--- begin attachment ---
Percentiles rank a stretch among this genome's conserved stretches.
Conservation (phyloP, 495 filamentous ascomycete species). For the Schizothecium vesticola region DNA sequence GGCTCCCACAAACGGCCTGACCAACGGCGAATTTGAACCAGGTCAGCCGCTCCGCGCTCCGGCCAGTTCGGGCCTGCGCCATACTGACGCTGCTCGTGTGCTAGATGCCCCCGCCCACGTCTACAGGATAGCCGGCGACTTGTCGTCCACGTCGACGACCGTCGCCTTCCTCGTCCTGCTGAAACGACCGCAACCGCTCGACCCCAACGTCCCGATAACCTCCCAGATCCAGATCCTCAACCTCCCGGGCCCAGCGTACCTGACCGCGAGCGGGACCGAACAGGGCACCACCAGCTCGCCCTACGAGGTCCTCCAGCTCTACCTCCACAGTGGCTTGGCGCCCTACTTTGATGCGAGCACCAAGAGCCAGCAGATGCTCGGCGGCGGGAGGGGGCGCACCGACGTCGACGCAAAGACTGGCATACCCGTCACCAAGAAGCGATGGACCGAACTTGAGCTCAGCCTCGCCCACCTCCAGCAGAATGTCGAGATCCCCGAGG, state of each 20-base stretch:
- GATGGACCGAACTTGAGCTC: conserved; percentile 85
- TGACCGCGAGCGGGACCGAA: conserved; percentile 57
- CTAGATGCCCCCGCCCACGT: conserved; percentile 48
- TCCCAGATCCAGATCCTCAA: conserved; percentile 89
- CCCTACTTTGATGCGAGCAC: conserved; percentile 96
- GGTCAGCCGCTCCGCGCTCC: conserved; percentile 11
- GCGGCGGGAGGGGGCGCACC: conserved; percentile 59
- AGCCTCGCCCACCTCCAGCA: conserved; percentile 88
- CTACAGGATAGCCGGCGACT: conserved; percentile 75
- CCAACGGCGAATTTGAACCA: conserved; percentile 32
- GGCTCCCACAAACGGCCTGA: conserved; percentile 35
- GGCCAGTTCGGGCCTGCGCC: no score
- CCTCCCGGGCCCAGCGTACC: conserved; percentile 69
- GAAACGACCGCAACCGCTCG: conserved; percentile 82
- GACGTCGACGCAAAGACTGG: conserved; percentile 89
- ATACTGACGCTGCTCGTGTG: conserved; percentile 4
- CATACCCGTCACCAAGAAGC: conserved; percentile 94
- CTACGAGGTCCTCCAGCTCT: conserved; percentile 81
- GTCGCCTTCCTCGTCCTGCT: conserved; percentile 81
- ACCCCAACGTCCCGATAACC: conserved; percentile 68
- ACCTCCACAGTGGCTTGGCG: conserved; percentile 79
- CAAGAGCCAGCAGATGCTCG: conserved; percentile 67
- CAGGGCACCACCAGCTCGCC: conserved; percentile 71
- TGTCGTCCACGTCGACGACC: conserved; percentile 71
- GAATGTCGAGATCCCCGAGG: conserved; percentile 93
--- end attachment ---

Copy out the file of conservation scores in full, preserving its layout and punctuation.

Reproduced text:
Percentiles rank a stretch among this genome's conserved stretches.
Conservation (phyloP, 495 filamentous ascomycete species). For the Schizothecium vesticola region DNA sequence GGCTCCCACAAACGGCCTGACCAACGGCGAATTTGAACCAGGTCAGCCGCTCCGCGCTCCGGCCAGTTCGGGCCTGCGCCATACTGACGCTGCTCGTGTGCTAGATGCCCCCGCCCACGTCTACAGGATAGCCGGCGACTTGTCGTCCACGTCGACGACCGTCGCCTTCCTCGTCCTGCTGAAACGACCGCAACCGCTCGACCCCAACGTCCCGATAACCTCCCAGATCCAGATCCTCAACCTCCCGGGCCCAGCGTACCTGACCGCGAGCGGGACCGAACAGGGCACCACCAGCTCGCCCTACGAGGTCCTCCAGCTCTACCTCCACAGTGGCTTGGCGCCCTACTTTGATGCGAGCACCAAGAGCCAGCAGATGCTCGGCGGCGGGAGGGGGCGCACCGACGTCGACGCAAAGACTGGCATACCCGTCACCAAGAAGCGATGGACCGAACTTGAGCTCAGCCTCGCCCACCTCCAGCAGAATGTCGAGATCCCCGAGG, state of each 20-base stretch:
- GATGGACCGAACTTGAGCTC: conserved; percentile 85
- TGACCGCGAGCGGGACCGAA: conserved; percentile 57
- CTAGATGCCCCCGCCCACGT: conserved; percentile 48
- TCCCAGATCCAGATCCTCAA: conserved; percentile 89
- CCCTACTTTGATGCGAGCAC: conserved; percentile 96
- GGTCAGCCGCTCCGCGCTCC: conserved; percentile 11
- GCGGCGGGAGGGGGCGCACC: conserved; percentile 59
- AGCCTCGCCCACCTCCAGCA: conserved; percentile 88
- CTACAGGATAGCCGGCGACT: conserved; percentile 75
- CCAACGGCGAATTTGAACCA: conserved; percentile 32
- GGCTCCCACAAACGGCCTGA: conserved; percentile 35
- GGCCAGTTCGGGCCTGCGCC: no score
- CCTCCCGGGCCCAGCGTACC: conserved; percentile 69
- GAAACGACCGCAACCGCTCG: conserved; percentile 82
- GACGTCGACGCAAAGACTGG: conserved; percentile 89
- ATACTGACGCTGCTCGTGTG: conserved; percentile 4
- CATACCCGTCACCAAGAAGC: conserved; percentile 94
- CTACGAGGTCCTCCAGCTCT: conserved; percentile 81
- GTCGCCTTCCTCGTCCTGCT: conserved; percentile 81
- ACCCCAACGTCCCGATAACC: conserved; percentile 68
- ACCTCCACAGTGGCTTGGCG: conserved; percentile 79
- CAAGAGCCAGCAGATGCTCG: conserved; percentile 67
- CAGGGCACCACCAGCTCGCC: conserved; percentile 71
- TGTCGTCCACGTCGACGACC: conserved; percentile 71
- GAATGTCGAGATCCCCGAGG: conserved; percentile 93